Why Tourism Research MattersMarch 10, 2020 | By: Robyn Domber
The words “tourism research” might send chills down your spine. It can evoke the fear of completing a college term paper, lost in a library of dusty books and other caffeine-riddled students trying to master MLA style for the bibliography.
We’ve all been there.
Tourism research, however, comes in many forms, and not all of it is as scary as what your 19-year-old self may have thought. For destination management, it’s pivotal to be in tune with what’s going on in the industry. Tourism research can help inform strategy, define best practices, and moreover, allow you to think about how you’re managing your destination. It will challenge you. It will change you, for the better, if you let it.
Instead of detailing all the latest tourism research, we wanted to lay out the types of research that you should be thinking about, to know some of your options and what value they bring.
Think Tank Tourism Research
The term “think tank” covers all sorts of research bodies that produce independent results. Maybe they’re funded by a company, or maybe it’s backed by a private investor. In any case, know who supports the think tank before taking their findings to heart too quickly. If an oil company is funding the think tank, it might be difficult to take their recommendations on sustainable travel at face value.
The Digital Tourism Think Tank provides insight into digital trends and industry changes. Its team hosts events and your membership gets you access to its webinars and campus events. With ever-evolving trends in digital tourism, they keep their finger on the pulse of what’s cutting edge.
When Booking.com comes out with a new report, like this 2019 one on sustainability, it’s easy to get drawn into the fancy graphics and numbers. Industry actors regularly produce their own research, though a true researcher may question the rigor with which these reports are created. Who do they serve?
Their results often are easy to understand, and some might say a little too easy to understand. Even TripAdvisor is in on the game, though it can still offer insight. The research is still useful, but, like with think tanks, consider the source before making any big structural changes in your destination marketing strategies.
Professionals aren’t always looking to news sites for the latest breaking research, but one media company doubles as a research lab. We are always fans of Skift, the leading industry outlet for all things related to the travel industry.
Its writers keep you updated while also sharing occasional longer research projects with readers. A bit of research and a bit of news – it’s the best of both worlds. You’ll need to subscribe for reports like this one on ad tech in the travel industry, but for destinations looking to keep abreast, it’s essential reading.
When reading research or trend reports in the media, be sure to question where they are sourcing their research. It’s always good to read coverage on research, but seek transparency before someone calls “country coupling” a trend.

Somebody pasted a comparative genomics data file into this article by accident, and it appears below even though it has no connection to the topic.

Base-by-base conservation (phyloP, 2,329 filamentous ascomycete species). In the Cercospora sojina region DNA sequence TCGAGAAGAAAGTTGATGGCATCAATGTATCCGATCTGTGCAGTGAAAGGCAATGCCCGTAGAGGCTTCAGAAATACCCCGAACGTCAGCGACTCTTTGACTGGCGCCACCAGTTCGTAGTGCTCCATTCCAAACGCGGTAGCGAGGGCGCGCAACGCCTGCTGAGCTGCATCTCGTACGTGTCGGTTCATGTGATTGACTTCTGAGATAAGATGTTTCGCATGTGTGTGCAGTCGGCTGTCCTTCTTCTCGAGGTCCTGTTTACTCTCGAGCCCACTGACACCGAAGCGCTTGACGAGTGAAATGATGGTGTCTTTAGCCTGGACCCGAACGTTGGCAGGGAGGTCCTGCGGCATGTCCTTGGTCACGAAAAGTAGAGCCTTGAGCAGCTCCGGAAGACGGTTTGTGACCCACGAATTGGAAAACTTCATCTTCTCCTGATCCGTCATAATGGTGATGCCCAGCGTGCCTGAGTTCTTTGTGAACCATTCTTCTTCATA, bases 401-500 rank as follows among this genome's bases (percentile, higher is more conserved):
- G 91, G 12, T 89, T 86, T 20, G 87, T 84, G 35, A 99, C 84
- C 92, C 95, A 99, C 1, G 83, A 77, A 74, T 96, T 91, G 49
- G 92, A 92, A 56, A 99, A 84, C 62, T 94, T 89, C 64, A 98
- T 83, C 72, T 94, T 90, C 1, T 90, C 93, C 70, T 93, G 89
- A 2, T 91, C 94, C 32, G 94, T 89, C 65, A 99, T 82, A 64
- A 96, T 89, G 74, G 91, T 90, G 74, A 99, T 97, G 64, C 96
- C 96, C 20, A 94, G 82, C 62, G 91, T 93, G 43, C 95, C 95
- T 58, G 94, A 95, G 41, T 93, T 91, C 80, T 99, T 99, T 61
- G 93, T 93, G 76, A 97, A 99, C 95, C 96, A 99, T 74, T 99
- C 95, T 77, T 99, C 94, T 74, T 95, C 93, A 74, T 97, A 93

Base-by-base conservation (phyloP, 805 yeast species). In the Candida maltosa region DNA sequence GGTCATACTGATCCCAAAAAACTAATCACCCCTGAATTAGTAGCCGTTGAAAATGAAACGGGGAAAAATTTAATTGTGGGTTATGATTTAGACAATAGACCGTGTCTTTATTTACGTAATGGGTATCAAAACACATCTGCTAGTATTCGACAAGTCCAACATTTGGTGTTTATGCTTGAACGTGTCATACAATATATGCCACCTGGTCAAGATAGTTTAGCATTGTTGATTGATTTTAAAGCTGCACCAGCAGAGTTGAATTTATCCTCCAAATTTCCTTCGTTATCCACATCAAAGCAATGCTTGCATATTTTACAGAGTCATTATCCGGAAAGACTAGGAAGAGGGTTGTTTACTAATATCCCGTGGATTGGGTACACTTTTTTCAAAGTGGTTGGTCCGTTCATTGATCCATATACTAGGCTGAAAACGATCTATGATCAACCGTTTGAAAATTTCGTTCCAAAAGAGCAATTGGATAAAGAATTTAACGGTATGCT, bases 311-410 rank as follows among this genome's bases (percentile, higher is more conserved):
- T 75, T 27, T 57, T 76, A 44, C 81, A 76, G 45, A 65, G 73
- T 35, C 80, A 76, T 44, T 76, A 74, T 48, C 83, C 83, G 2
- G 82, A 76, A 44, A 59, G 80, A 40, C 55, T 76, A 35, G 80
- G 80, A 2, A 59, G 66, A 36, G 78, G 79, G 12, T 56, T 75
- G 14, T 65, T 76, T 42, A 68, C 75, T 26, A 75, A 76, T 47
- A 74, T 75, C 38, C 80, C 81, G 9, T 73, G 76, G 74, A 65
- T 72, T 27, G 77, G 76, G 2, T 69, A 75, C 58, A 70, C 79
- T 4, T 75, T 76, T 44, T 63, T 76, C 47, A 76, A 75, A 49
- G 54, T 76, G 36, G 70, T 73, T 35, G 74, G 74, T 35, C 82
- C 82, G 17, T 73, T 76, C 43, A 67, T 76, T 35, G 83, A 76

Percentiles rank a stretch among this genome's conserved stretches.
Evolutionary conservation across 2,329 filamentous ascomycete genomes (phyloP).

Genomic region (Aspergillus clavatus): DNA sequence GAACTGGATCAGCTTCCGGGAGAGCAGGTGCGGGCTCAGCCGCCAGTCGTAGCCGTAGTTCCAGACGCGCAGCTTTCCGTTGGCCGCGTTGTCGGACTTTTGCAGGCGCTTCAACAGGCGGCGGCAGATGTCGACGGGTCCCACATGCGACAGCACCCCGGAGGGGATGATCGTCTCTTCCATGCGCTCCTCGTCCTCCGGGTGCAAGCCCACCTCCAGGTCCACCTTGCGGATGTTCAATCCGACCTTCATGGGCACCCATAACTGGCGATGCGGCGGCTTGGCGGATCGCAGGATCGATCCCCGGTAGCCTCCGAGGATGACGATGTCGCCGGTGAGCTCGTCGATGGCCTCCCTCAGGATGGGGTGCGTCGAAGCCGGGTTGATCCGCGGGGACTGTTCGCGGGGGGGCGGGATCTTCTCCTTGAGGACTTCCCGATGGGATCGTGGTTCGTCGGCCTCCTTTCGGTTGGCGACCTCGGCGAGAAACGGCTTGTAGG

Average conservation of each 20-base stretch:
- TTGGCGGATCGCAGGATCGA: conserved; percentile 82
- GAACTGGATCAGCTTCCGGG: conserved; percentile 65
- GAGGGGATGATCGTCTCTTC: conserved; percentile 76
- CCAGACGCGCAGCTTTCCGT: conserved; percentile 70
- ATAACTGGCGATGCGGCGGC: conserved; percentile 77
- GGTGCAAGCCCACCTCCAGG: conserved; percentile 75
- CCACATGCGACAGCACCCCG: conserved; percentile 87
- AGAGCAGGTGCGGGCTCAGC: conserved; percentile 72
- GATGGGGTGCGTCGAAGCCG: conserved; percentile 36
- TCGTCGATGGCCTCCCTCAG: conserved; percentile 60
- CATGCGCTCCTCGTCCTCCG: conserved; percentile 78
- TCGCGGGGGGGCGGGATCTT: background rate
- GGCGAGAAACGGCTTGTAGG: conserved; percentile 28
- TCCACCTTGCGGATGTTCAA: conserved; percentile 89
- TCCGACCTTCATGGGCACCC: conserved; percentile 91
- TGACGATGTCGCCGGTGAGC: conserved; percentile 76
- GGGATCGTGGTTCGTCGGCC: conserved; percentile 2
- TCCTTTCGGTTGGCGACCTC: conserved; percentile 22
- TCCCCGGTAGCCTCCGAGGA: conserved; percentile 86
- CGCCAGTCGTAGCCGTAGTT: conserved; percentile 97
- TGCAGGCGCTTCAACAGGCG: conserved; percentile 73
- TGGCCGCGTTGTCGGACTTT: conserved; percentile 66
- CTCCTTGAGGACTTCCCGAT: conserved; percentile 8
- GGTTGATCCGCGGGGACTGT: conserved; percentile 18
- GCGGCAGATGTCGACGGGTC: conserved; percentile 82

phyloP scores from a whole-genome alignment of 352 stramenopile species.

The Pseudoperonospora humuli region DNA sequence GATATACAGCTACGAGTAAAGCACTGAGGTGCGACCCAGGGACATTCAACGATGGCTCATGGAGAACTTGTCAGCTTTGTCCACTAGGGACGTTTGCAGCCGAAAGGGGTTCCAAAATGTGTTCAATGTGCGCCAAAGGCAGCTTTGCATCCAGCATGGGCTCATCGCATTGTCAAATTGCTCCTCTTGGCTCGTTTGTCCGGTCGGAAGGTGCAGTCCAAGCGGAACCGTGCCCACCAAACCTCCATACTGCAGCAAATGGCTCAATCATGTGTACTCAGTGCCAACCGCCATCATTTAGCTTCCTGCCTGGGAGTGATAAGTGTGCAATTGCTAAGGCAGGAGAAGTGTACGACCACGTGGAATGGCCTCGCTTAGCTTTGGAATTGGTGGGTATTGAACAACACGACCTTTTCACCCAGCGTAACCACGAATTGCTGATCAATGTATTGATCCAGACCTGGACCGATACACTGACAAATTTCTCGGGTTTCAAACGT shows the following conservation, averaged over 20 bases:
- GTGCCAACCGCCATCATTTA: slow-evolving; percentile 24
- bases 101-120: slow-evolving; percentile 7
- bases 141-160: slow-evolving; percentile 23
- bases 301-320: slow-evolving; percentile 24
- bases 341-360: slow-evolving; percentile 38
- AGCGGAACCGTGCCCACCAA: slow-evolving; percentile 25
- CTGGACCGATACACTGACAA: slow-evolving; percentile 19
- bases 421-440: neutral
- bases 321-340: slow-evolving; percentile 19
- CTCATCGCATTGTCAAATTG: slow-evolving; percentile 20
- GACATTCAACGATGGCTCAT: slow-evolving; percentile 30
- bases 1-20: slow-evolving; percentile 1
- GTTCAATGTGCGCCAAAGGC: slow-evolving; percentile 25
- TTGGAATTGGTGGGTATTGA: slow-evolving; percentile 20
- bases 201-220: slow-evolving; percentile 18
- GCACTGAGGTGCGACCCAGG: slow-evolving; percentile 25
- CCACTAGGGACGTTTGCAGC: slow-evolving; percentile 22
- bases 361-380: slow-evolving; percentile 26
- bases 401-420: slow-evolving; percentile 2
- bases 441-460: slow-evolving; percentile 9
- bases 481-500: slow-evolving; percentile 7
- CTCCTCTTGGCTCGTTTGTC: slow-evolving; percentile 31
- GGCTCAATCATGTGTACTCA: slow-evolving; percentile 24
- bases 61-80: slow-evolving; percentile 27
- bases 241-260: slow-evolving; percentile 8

Governmental Tourism Research
Governments are deeply invested in tourism worldwide, especially as a way to pull developing countries out of poverty or addressing larger environmental issues. The UN World Tourism Organization is one of the most important bodies of researchers that puts out some of the world’s most trusted tourism reports. They even host their own learning platform, the UNTWO Academy.
The collaboration between various nations creates research that you can trust and that offers a more global perspective on the industry. They also lead the way in trends, as with the Global Code of Ethics for Tourism initiative based in their extensive research.
There’s still plenty of interesting stuff happening in the ivory towers of the world’s universities. The International Journal of Tourism Research is a peer-edited, academic journal that is worth browsing. Peer-edited means that several researchers have looked it over, challenged it, and eventually validated it. It’s not always immediately evident how such tourism research is applicable, but free from industry interest, it offers unique and independent views that you won’t find elsewhere.
The articles published here might seem a bit complicated, thanks to the cumbersome norms of academic writing that have yet to change. Still, there are interesting themes and topics, ranging from sustainability to social media use in tourism that might help shape the way you think about the tourism industry.
While we produce our own tourism research at DCI, no one type of research body can do it all. Of course, the best bet is to hire a research team to identify and research your own tailor-made project, but when that’s not possible, there are some good options that may help you.
Curious about what sorts of tourism research we’re looking at, or are you potentially interested in your own customized research project? At DCI we have 60 years of experience marketing and researching destinations worldwide. Get in touch with Robyn Domber at [email protected] to learn more about what you can do to make sure you’re up to date with the latest research and travel trends.